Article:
Appeal from the Circuit Court of Jackson County. No. 91-MR-33. Honorable E. Dan Kimmel and William G. Schwartz, Judges Presiding.
Slater, McCULLOUGH, Rakowski, Woodward, Rarick
The opinion of the court was delivered by: Slater
JUSTICE SLATER delivered the opinion of the court:
Claimant Charles R. Forbes filed an application for adjustment of claim pursuant to the Workers' Occupational Diseases Act (the Act) (Ill. Rev. Stat. 1985, ch. 48, par. 172.36 et seq.). Following a hearing on February 16, 1989, the arbitrator found that claimant had developed an occupational disease which arose out of and in the course of his employment. Claimant was awarded benefits for permanent partial disability pursuant to section 8(d)(1) of the Workers' Compensation Act (Ill. Rev. Stat. 1985, ch. 48, par. 138.8(d)(1)), as well as temporary total disability (TTD) benefits from March 31, 1986, through September 28, 1986, a total of 25 6/7 weeks. The Industrial Commission (the Commission) affirmed the arbitrator's decision. On review, the circuit court, the Honorable E. Dan Kimmel presiding, confirmed the Commission's findings that claimant suffered an occupational disease arising out of and in the course of his employment, and it confirmed the award of TTD benefits. The court reversed, however, the Commission's decision that claimant was permanently partially disabled from his usual and customary employment, finding that claimant could have returned to work in some capacity without endangering his health.
On appeal to this court, claimant contends: (1) that the circuit court erred in denying his motion to dismiss based on an improperly executed appeal bond; and (2) that the circuit court erred in reversing the Commission's finding of permanent partial disability. The employer, Consolidation Coal Company, raises the following issues in its cross-appeal: (1) whether the Commission's finding that claimant developed an occupational disease arising out of and in the course of his employment was against the manifest weight of the evidence; (2) whether the award of TTD benefits was against the manifest weight of the evidence; and (3) whether, assuming claimant was incapacitated from his usual and customary line of employment, the amount of the Commission's wage differential award was against the manifest weight of the evidence.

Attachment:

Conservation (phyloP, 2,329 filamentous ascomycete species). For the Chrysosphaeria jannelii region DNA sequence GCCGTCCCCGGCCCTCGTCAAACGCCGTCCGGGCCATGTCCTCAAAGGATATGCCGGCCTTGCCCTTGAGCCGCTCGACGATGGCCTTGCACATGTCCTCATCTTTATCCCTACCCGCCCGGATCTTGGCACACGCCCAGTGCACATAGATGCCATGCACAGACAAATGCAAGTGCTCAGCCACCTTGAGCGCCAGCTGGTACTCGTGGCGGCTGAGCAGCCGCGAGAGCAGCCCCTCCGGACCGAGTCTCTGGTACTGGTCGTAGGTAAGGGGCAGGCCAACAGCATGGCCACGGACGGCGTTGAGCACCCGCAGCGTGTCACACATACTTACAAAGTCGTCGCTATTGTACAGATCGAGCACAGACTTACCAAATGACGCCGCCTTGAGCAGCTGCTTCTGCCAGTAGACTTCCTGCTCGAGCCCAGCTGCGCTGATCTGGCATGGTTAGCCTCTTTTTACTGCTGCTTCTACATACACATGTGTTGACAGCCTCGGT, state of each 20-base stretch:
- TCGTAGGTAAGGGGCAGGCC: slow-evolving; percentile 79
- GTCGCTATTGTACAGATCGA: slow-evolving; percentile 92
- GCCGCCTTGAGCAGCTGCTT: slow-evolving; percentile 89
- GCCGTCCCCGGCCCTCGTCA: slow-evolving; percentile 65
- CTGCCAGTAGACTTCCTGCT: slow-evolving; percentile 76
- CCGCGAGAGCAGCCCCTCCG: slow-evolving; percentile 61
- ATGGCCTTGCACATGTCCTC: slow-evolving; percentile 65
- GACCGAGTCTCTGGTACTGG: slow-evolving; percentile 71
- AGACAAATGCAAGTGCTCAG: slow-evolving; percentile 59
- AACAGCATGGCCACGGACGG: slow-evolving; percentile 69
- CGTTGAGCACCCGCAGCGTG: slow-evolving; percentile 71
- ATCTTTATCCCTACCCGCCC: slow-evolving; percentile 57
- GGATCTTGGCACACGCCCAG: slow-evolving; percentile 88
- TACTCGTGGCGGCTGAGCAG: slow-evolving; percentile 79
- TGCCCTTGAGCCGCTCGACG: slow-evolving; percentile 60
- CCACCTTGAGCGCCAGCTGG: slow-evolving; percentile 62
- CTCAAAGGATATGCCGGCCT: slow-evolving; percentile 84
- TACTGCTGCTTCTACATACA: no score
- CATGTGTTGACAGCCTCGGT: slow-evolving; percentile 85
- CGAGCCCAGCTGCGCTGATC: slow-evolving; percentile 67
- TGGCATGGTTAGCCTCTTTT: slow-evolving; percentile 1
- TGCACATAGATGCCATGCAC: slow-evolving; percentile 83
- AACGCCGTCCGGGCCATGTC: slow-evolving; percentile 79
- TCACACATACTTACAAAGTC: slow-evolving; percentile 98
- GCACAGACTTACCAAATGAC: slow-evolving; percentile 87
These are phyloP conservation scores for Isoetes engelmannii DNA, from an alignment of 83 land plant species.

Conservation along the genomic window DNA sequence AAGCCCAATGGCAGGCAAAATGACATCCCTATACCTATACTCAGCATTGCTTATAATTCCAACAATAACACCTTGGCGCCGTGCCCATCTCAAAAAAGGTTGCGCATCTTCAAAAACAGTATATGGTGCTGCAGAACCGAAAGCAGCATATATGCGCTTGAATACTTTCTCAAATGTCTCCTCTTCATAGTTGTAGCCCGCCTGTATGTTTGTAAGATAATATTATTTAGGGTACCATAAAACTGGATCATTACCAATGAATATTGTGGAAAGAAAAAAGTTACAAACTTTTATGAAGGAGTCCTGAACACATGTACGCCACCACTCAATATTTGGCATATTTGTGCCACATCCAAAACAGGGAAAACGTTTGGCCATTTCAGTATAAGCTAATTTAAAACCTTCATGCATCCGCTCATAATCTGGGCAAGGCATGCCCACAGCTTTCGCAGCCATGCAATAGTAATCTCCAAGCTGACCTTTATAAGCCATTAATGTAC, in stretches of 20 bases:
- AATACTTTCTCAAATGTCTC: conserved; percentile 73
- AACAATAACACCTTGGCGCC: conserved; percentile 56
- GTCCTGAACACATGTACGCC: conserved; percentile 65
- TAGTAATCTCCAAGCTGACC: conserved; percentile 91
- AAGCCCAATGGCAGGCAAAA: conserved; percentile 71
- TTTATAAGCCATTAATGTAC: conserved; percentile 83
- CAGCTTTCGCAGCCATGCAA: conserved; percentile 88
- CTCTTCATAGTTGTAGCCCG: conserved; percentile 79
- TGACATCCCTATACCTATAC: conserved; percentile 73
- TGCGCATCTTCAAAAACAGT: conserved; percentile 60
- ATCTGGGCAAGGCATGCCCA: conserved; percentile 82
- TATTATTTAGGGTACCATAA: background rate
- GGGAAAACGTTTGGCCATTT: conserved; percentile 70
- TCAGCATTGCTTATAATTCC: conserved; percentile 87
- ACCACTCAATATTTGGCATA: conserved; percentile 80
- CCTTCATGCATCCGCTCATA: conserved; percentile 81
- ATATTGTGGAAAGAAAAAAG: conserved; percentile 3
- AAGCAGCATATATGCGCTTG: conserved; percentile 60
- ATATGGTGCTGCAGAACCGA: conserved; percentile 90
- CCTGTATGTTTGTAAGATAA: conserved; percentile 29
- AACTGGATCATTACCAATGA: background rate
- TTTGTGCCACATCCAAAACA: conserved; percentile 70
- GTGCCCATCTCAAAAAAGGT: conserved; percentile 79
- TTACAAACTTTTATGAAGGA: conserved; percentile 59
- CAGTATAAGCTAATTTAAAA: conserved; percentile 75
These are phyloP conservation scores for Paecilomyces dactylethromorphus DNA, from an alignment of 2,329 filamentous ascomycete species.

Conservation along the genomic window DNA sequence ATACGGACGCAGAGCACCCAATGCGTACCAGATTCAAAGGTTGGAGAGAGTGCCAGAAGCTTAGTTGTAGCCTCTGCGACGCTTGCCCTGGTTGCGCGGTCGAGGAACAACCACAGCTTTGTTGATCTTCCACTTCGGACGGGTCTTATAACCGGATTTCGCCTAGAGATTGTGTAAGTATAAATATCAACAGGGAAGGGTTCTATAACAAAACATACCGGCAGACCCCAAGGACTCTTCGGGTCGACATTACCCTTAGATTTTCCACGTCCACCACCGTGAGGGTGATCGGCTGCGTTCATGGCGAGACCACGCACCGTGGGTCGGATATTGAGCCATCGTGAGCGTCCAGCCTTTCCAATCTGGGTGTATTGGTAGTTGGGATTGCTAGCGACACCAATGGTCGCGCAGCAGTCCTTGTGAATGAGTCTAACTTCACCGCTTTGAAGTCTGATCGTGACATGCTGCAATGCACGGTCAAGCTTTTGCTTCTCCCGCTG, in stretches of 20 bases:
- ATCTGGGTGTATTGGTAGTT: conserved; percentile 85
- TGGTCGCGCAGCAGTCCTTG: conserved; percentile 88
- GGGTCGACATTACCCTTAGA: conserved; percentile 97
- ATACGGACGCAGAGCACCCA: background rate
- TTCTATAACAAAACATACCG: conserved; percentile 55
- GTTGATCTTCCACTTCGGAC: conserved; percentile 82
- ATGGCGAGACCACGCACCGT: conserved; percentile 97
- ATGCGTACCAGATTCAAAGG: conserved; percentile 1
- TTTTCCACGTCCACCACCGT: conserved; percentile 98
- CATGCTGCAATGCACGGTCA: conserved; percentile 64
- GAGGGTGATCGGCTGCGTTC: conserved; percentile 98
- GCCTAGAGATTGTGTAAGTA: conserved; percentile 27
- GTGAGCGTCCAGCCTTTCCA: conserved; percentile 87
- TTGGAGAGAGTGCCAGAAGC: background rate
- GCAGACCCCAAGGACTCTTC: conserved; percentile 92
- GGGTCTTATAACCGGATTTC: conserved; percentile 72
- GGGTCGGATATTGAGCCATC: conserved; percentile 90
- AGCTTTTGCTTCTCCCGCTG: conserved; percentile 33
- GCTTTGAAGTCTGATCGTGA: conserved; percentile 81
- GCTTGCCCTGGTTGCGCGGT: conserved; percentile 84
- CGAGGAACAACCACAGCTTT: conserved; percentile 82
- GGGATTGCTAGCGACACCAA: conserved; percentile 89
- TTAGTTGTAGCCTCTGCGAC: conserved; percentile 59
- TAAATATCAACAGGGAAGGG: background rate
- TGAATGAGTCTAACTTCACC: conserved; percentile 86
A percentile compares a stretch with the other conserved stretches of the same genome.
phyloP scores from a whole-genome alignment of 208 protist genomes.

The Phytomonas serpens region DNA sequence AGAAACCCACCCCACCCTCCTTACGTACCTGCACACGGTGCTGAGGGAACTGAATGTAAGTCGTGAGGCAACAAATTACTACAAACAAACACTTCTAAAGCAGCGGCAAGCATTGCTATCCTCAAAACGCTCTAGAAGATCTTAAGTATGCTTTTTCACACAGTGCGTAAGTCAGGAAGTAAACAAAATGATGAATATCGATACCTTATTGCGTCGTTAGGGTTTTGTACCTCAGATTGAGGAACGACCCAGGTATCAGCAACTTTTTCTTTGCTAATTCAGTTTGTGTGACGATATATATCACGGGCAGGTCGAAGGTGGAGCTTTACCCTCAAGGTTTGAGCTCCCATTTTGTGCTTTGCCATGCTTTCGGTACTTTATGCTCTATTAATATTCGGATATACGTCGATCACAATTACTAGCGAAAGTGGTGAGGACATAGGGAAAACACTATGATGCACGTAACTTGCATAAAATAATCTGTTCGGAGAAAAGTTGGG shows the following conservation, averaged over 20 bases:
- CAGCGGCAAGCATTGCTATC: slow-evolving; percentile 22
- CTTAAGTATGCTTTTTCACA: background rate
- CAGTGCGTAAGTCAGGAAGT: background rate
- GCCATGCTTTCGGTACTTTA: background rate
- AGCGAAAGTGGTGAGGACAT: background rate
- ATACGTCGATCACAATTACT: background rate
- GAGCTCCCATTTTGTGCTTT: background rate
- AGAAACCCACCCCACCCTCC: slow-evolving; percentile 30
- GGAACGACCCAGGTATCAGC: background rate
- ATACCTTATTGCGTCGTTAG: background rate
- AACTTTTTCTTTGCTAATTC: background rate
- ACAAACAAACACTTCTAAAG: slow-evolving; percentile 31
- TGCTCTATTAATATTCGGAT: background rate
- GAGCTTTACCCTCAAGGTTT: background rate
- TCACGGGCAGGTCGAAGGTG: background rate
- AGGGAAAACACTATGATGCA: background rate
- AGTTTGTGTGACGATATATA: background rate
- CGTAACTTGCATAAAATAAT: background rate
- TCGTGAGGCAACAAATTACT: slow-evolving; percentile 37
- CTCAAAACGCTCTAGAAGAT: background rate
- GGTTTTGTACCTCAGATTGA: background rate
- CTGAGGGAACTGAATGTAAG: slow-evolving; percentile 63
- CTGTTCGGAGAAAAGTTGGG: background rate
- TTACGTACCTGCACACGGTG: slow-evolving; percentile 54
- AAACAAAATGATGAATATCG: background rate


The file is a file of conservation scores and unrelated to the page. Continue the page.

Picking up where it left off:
Claimant was born on February 10, 1951, and was 38 years old at the time of arbitration. He had worked at Consolidation Coal Company (the employer) for almost 13 years. Claimant began working at employer's Burning Star Mine Number 2 as a maintenance welder. He also did attendant work and occasionally acted as plant operator. Claimant next worked at employer's Burning Star Mine Number 5 in various positions including welder, tipple attendant, tipple operator, drill helper, dozer operator, and crane operator. His last job duty was scraper operator, which involved the use of excavating equipment in strip mining. Dust conditions in this job assignment were described by claimant as "bad," and on the claimant's last shift, March 30, 1986, operations were shut down due to dust. On that day, claimant became very ill and felt as if he were going to faint. He sat in the cab of the scraper until the end of his shift.
Claimant testified that his health problems began in December of 1985 when what he thought was a common cold became worse, and he began losing weight. His family physician, Dr. Corder, treated him for a cold and bronchitis and prescribed antibiotics. When claimant's condition did not improve, the antibiotic dosage was increased and a stronger antibiotic was used, but claimant did not respond to treatment. The day after he became ill at work, claimant went to Dr. Corder and explained what had happened. Again he was given a stronger antibiotic and was told to come back in three days if there was no improvement. Claimant's situation worsened, and his symptoms of chest pain, cough, and sputum intensified. He also continued to lose weight, dropping from approximately 215 pounds in December of 1985 to approximately 170 pounds by April of 1986. Dr. Corder ordered a chest Xray and tomogram on April 2, 1986. Claimant was then sent to the cancer ward at Barnes Hospital for additional tests, including a bronchoscopy and lung biopsy. These tests revealed that claimant was suffering from blastomycosis, and he was given an antifungal medication called Ketoconazole to shrink the grapefruit-sized tumor in his lung. After spending two weeks at Barnes Hospital, claimant returned home and continued to take the Ketoconazole for another six months.